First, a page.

Like his boss-to-be, Lawrence H. Summers, Hyman, currently the director of the National Institute of Mental Health (NIMH), won’t be a familiar face in Harvard Yard when he arrives. But interfaculty initiatives, the hallmark of the provost’s office under Hyman’s predecessors, were designed to prompt academic collaboration between the University’s disparate parts, and MBB—arguably the crown jewel of those programs—has his fingerprints all over it.
“The faculty in very diverse disciplines realized that they needed each other,” Hyman says. “That’s something I’d like to build on.”
“I think that was a particular challenge demonstrating his leadership because it involved engaging senior faculty from non-scientific disciplines in an initiative that was clearly grounded in neuroscience,” says Harvard Medical School Draper Professor of Psychiatry and Neuroscience Joseph T. Coyle, who chaired the psychiatry department when Hyman was a professor there.
Though the provost’s office has worked since its inception to unite Harvard’s oft-divergent faculties, unifying the University remains a top item on Summers’ agenda. And many point to Hyman’s role in the MBB program as a sure sign that he’s the right man for the job.
“He brought together scholars from a wide range of disciplines, many of whom did not even know that they had interests in common with each other,” says Albert Carnesale, who was Harvard’s provost in MBB’s early days.
McLean Hospital President and HMS Psychiatry Professor Bruce D. Cohen says the NIMH post and the provostship require similar approaches.
“You have a variety of different constituencies and you’re trying to pull them together to reach a greater vision,” Cohen says.
Hyman’s Harvard tenure began more than 25 years ago as a student at HMS. After graduating magna cum laude in 1980, he climbed the academic ladder to become a professor of psychiatry at HMS, and director of psychiatry research at Massachusetts General Hospital.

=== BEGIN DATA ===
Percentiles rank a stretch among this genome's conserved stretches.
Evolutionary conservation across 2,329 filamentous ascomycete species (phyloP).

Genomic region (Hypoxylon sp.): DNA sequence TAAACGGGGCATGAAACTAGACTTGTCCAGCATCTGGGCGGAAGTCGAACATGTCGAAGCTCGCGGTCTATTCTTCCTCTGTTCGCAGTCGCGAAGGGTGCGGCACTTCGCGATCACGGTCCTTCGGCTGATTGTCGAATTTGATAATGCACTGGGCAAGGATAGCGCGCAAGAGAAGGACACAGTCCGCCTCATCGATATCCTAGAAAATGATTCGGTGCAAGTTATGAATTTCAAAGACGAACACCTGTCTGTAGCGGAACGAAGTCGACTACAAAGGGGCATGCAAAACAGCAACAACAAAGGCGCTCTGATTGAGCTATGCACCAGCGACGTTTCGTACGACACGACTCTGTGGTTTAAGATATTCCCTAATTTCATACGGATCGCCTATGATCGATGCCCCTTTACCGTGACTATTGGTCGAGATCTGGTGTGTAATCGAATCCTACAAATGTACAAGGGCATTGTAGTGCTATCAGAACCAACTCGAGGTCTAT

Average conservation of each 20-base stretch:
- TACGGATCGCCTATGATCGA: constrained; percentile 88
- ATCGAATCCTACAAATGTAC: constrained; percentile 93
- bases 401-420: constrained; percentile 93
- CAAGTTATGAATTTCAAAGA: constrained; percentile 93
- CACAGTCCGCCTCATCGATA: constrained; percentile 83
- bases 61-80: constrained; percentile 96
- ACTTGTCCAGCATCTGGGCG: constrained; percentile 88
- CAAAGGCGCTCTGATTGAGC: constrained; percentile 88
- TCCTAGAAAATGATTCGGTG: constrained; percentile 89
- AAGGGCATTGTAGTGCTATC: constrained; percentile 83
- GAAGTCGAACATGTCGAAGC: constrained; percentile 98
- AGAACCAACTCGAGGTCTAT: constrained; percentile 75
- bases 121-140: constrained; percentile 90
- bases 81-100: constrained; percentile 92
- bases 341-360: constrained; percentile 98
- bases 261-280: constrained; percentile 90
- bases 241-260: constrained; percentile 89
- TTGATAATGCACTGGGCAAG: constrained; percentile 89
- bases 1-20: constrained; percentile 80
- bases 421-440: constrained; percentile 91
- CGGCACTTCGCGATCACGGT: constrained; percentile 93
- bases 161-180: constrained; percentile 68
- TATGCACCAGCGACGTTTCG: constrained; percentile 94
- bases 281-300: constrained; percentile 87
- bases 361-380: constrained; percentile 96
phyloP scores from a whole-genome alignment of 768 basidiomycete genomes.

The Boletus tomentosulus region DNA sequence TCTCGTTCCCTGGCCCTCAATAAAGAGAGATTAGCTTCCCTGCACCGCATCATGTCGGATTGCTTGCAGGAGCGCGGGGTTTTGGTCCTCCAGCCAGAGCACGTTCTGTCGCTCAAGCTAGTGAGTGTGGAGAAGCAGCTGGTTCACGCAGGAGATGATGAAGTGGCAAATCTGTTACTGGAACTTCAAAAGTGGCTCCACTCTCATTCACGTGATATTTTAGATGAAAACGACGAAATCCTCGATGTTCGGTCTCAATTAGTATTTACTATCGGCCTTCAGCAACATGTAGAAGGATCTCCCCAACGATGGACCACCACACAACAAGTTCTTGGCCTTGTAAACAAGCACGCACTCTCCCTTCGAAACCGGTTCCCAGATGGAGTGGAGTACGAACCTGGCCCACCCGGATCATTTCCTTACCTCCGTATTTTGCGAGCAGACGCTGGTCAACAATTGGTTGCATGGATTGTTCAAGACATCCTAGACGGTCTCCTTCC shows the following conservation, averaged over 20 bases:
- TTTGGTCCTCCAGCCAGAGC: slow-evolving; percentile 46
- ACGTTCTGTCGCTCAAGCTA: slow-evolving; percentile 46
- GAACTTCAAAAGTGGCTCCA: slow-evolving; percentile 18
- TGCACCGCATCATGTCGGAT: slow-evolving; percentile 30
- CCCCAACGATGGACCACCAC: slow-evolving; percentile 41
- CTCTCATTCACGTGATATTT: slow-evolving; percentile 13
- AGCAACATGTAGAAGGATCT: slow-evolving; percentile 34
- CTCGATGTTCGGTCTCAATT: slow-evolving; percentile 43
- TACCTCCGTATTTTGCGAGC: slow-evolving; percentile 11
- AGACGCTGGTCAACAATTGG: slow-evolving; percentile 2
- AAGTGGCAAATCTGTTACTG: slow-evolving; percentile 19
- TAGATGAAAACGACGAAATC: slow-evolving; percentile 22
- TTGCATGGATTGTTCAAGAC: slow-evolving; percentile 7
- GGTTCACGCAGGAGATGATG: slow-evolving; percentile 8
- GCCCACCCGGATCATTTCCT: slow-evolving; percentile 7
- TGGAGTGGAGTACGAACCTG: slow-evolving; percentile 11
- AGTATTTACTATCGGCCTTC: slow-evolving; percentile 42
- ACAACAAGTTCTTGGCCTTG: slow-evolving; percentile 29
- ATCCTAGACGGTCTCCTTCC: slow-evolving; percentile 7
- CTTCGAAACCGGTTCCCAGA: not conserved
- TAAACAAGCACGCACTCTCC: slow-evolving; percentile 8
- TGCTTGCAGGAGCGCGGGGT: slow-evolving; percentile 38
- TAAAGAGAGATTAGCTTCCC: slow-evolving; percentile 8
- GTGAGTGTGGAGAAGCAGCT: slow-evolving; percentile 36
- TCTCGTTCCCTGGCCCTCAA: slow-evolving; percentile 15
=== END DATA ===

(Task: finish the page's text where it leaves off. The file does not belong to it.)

While at HMS, Hyman played a major role in organizing the neuroscience curriculum, led major research initiatives and served as founding director of MBB.
When National Institutes of Health then-President Harold Varmus tapped Hyman for the NIMH post in 1996, Hyman was presented with a mammoth task—balancing the needs of scientists, politicians, and patients—and a $1 billion budget.
“It was much bigger than anything he’d ever been up against,” says friend and former colleague Associate Professor of Neurobiology Barry E. Kosofsky of Harvard Medical School.
But with scientific savvy and administrative skills, NIMH Deputy Director Richard K. Nakamura says, Hyman made major changes.
“He helped to transform the institute into a very forward-looking, exciting research institute,” HMS Dean Joseph Martin adds.
But his interest in change may not be easy for everyone, Kosofsky predicts.
“He likes to implement change and make things better, and some people may find that difficult,” Kosofsky says.
In addition to sweeping administrative changes, Nakamura says, Hyman led NIMH efforts to make patient care a priority.
“Steve was one of the first to really involve the people we’re supposed to be working for—the citizens, the consumers,” adds Cohen.
Colleagues are quick to point out that just as Hyman left his mark on the institute, he, too, was transformed by the experience.
“I think his time in Washington allowed him to get a much broader perspective outside of the academic community and also really hone his administrative skills,” Kosofsky says.
As he led large-scale changes at HMS and NIMH, Hyman himself evolved.
Martin, who first met Hyman when he was a medical student, says, “I’ve watched him mature into a great administrator.”
Konradi says Hyman learned to be comfortable making tough decisions.
“Steve’s definitely a people person. He could sell you anything,” Konradi said. “He has a very political mind, in a good way. He can incorporate the needs of the people with the needs of the job. He knows where the buck stops.”
Medical School Ties
Though they are hesitant to prematurely discuss the relationship between the provost’s office and the medical school, HMS officials say they are excited to see Hyman’s familiar face in Mass. Hall.
“It’s really quite comforting to know there’s someone over in the Cambidge campus who we know, who we trust, and who we can work with,” Martin says.
“I would hope that this would permit the medical school to be more engaged in the overall scholarly activites of the University,” Coyle says. “Sometimes that river can seem like an ocean.”
Konradi says she knew Hyman would return to Cambridge someday.
“One way or another, he was going to come back,” she says. “He really likes it here.”
—Staff writer Catherine E. Shoichet can be reached at email@example.com.